If I’m going to make that happen I’d better get back to my carpentry; the roof extension won’t build itself.

The Wackiest But Most Useful Advice I’ve Ever Received.

15 Jan
I am lovely crocodile!!

Image by Thai Jasmine (Keep Smiling.g..g.g :-)) via Flickr

What a shame!  I’ve already blogged on postaday2011’s prompt over on sapoems, just a few days ago.  If you didn’t read it, here’s the link.

What is the wackiest but most useful advice you’ve ever received, Laughing Housewife? I hear you ask.

My reply? How not to be eaten by a crocodile. 

You weren’t interested at first, but you’re itching to check it out now, aren’t you?

I imagine that even if you only need to use that advice once in your life, you’ll be glad to know it.  It’s why I’ve never forgotten it.

The other piece of advice I’ve never forgotten, which isn’t wacky but has saved me a lifetime of housework and is therefore worth passing on: don’t put it down; put it away.

If you can bludgeon your family into following it as well, you’ll be my fan for life.

Six-Word Memoirs

22 Aug

This was a fun exercise, found here (via Vivinfrance; thanks Viv). Take the same headings as mine and write a six-word memoir for each one. You can be as honest or as vague as you like.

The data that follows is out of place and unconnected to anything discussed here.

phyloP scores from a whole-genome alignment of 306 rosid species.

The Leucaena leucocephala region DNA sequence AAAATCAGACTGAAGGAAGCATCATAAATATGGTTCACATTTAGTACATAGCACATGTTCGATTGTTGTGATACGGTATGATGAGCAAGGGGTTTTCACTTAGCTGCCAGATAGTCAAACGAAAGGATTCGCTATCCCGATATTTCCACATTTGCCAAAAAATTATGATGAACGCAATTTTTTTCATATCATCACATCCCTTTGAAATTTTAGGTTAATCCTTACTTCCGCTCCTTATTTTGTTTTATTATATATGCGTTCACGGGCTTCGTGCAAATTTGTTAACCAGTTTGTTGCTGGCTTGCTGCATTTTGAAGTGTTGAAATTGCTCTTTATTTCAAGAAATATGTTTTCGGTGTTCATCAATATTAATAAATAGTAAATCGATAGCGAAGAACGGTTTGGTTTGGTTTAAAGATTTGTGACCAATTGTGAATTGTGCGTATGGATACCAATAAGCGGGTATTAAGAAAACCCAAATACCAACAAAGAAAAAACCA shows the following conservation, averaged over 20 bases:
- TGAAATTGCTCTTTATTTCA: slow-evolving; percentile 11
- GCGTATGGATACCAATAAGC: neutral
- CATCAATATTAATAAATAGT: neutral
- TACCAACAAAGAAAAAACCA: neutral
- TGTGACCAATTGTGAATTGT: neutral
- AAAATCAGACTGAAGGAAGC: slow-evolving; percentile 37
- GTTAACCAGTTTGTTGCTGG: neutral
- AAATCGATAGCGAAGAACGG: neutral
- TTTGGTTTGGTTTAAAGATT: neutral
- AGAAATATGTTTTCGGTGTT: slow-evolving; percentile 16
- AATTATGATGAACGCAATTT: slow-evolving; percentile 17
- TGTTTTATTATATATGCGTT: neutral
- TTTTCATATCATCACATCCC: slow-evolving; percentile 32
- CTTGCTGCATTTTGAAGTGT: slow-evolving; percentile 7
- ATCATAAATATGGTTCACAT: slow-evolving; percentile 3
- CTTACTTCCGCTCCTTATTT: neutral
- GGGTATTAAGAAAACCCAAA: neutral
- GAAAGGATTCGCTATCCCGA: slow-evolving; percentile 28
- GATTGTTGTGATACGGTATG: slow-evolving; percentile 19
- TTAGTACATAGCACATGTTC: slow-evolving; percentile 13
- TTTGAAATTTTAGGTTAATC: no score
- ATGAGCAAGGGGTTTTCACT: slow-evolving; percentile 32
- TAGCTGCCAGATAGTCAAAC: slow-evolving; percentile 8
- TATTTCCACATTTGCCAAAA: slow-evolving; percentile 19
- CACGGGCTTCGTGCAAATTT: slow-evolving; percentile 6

Best Advice Given Or Gotten:

Don’t put it down, but away.

Milestone Birthdays:

Eighteen: my parents set me free.
Forty: my age set me free.

Holiday Traditions:

Tree up together; tree down: mother.
Everybody’s home; everybody eats; everybody laughs.

A Memorable Meal:

The Spur: Christmas Dinner. Steak sucks.

Siblings:

Two brothers; one older; one younger.

Cheating Death:

Eldest Child: Pool. Slip. Alert friend.
Youngest Child: biltong: slap: sore back.

The Trip That Changed My Life:

First flight to South Africa. Sigh.

What A Child Taught Me:

We’re polite to strangers, not family.

Revenge Is Sweet:

But it belongs to the Lord.

The Worst Mistake I’ve Ever Made:

Paid ten cents: saw modern art.

Met Very Young:

My husband; our marriage matured us.

Growing Old Together:

We’re grey, cuddly and in love.

My Life Overall:

Has been happier than many another.